A month before the big Make Poverty History demonstration in Edinburgh on 2 July, the movement has been hit by a row about the wristbands it sells, for people to wear to show support, being made in non-union, low-wage, sweatshops.
This fact was revealed in Solidarity (3/67) as long ago as February, but has now been highlighted in the Independent and the Guardian on 30 May. An audit requested by Oxfam, Christian Aid, and Cafod, three charities within the Make Poverty History coalition which had ordered silicon wristbands from Chinese factories in order to raise funds by selling them, has found (according to the Guardian) that:
“Tat Shing Rubber Manufacturing Company, in Shenzhen, near Hong Kong, was accused of ‘forced labour’ because employees were obliged to provide a deposit against future possible breakages of machinery. It was also accused of poor health and safety provision. Tat Shing supplied 120,000 wristbands to Cafod.
“An audit report on Fuzhou Xing Chun Trade Company, in Fujian province, said workers were paid below the local minimum hourly wage of 2.39 yuan (16p), to as low as 1.39 yuan (9p). They were insufficiently rewarded for overtime work, had no paid annual leave and suffered pay deductions for disciplinary reasons”.
Despite charities like Oxfam making a justified fuss about, for example, 2004 Olympics clothing being manufactured in sweatshops, they still haven’t got the message about the centrality of workers’ rights.
The wristband scandal is not a one-off. In March Oxfam terminated a deal with Starbucks. There was a row about whether the decision was due to a campaign by Islamist groups against Starbucks (as distinct from other anti-union coffee-shop chains) because its boss is a “Zionist”, or (as Oxfam claimed) just part of a general review of operations - but neither the Islamists nor Oxfam said that Starbucks anti-union policy disqualified it straight off.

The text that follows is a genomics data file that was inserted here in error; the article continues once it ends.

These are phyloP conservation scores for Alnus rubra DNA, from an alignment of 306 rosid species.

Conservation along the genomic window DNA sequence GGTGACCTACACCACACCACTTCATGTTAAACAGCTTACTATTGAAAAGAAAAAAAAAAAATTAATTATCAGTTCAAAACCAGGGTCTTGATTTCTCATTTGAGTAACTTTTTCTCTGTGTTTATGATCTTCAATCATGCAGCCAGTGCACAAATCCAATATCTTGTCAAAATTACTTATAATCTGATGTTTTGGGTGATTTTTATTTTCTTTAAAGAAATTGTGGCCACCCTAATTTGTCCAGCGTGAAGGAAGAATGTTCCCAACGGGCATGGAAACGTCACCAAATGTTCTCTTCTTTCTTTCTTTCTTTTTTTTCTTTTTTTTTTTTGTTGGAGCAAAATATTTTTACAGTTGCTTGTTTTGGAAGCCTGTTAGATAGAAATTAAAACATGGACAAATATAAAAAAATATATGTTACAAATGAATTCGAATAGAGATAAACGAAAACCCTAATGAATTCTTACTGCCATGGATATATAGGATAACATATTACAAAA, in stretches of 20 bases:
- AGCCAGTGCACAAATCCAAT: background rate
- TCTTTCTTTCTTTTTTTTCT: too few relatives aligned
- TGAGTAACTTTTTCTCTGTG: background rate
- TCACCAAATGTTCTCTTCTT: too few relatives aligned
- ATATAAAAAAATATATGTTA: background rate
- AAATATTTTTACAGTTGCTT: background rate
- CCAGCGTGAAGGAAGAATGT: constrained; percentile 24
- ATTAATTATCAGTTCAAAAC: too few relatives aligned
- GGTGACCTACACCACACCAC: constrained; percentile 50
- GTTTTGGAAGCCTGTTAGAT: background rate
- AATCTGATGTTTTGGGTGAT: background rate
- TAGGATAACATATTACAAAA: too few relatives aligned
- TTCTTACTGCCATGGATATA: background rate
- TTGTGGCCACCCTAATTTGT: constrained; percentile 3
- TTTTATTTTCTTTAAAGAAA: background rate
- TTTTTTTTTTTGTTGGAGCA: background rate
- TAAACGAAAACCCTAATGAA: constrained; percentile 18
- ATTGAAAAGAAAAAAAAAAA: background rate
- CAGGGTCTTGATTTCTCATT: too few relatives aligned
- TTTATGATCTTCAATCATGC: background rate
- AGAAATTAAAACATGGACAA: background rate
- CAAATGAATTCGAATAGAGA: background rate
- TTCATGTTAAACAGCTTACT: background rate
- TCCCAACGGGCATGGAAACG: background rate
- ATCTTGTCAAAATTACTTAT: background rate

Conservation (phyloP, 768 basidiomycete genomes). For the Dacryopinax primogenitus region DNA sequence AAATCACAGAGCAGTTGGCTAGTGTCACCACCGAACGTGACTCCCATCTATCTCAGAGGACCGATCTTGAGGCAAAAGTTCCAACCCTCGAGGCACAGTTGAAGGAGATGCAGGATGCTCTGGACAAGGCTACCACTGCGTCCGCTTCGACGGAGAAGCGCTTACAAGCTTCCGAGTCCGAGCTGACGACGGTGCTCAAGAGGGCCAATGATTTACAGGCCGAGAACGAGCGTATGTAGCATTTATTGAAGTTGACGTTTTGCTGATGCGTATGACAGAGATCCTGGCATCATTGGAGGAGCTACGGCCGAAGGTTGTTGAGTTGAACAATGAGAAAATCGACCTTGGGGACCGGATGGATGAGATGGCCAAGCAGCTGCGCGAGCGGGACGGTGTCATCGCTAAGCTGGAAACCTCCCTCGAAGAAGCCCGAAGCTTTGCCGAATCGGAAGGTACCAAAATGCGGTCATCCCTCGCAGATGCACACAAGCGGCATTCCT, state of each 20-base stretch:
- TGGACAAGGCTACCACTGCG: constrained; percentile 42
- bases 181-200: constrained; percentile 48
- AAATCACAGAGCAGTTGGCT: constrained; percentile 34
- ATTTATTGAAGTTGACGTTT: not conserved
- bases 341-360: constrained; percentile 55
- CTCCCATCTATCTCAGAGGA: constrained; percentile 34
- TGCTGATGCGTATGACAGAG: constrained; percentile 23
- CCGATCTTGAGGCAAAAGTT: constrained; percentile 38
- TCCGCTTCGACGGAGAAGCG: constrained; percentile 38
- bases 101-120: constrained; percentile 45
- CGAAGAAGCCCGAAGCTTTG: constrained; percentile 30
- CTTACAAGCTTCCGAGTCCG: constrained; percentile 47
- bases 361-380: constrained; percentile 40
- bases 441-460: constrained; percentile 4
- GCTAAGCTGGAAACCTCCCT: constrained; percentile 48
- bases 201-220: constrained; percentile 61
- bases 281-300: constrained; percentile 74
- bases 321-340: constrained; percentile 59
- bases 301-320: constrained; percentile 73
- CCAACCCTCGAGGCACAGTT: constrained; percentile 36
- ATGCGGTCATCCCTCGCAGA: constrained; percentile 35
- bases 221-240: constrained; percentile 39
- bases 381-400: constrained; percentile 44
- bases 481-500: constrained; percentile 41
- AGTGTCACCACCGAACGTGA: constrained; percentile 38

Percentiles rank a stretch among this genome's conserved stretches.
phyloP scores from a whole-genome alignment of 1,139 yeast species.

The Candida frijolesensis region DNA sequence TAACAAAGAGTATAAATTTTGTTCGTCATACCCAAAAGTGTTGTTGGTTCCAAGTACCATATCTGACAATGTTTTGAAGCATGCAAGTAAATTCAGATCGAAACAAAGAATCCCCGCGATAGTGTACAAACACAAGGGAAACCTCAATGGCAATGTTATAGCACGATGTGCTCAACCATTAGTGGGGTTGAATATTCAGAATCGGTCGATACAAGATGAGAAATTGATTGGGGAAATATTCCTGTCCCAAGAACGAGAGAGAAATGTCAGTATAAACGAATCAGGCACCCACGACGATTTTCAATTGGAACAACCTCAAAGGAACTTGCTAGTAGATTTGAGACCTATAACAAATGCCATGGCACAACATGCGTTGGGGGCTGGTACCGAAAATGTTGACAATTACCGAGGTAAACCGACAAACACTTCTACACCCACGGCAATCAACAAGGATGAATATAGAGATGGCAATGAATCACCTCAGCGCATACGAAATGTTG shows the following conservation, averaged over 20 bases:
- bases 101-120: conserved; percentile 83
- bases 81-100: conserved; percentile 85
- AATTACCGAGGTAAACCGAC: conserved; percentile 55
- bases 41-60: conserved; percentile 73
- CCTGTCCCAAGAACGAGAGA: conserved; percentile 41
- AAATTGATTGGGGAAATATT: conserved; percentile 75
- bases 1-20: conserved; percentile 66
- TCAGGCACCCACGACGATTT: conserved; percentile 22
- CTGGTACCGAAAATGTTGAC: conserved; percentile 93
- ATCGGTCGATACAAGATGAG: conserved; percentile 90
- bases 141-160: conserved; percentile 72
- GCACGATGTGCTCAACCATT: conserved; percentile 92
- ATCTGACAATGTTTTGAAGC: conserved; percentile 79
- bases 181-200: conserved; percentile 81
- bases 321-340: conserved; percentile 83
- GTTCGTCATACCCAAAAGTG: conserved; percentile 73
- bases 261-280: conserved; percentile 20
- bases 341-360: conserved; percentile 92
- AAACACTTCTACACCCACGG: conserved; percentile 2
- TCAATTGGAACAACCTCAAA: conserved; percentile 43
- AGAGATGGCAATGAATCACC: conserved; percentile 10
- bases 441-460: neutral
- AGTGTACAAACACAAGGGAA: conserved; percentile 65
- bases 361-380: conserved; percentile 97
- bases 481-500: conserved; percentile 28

If workers’ rights are just one good cause among many, then maybe ignoring them for the sake of something which is going to raise money for another good cause seems sensible. In fact, for any serious strategy of solidarity against poverty, workers’ rights are central.
Poverty has never been and will never be ended by charity hand-outs. Poor people win their rights - including their right to escape poverty - only when they are organised and strong enough to claim and hold those rights.
In many of the world’s poor countries - Indonesia and Haiti, Sri Lanka and Nigeria, Mexico and Iraq, Algeria and Colombia - trade unions exist and fight. In China, Iran, and elsewhere, independent unions are illegal, but a continuing ferment of working-class action shows that underground organisations must exist.
Where trade unions get strong enough they can link up with peasant and unemployed movements, spawn working-class political parties, and help mobilise all the oppressed. And the workers in the big industries have the central strategic power in that mobilisation of the oppressed. They have their hands on the productive wealth of society. They can cut the life-blood flow of profits to the rich.
There is a vast amount of work to be done to support those workers’ movements, especially their more combative and democratic elements. When capital spreads and moves all over the world faster than ever, workers and trade-unionists have to network internationally too.
The No Sweat campaign has organised meetings, tours, and fund-raising for militant union leaders from Indonesia, Mexico, Haiti, and Iraq. With more support and resources, it can and should do much more.
That is why we will be in Scotland with No Sweat, in the protests from 2 July onwards focused on the G8 summit at Gleneagles, arguing and agitating for workers’ rights and workers’ struggles to be our central focus in the fight against poverty and against the warmongering, profit-squeezing G8 leaders.
By demonstrating in Edinburgh on 2 July, the Make Poverty History (MPH) coalition hopes to put pressure on the meeting of the G8 (the world’s eight most powerful government) due to start soon afterwards. MPH demands more aid to poor countries, with fewer strings; more debt relief; and fairer trade rules (fewer obstacles to poor-country imports into rich countries, and more scope for poor countries to protect their own industries).
All that is good. But if the issue of workers’ rights is shelved in favour of general “good works” and remonstrating with the rich to go easier with the poor, then the campaign becomes a train without an engine, a ship without a sail.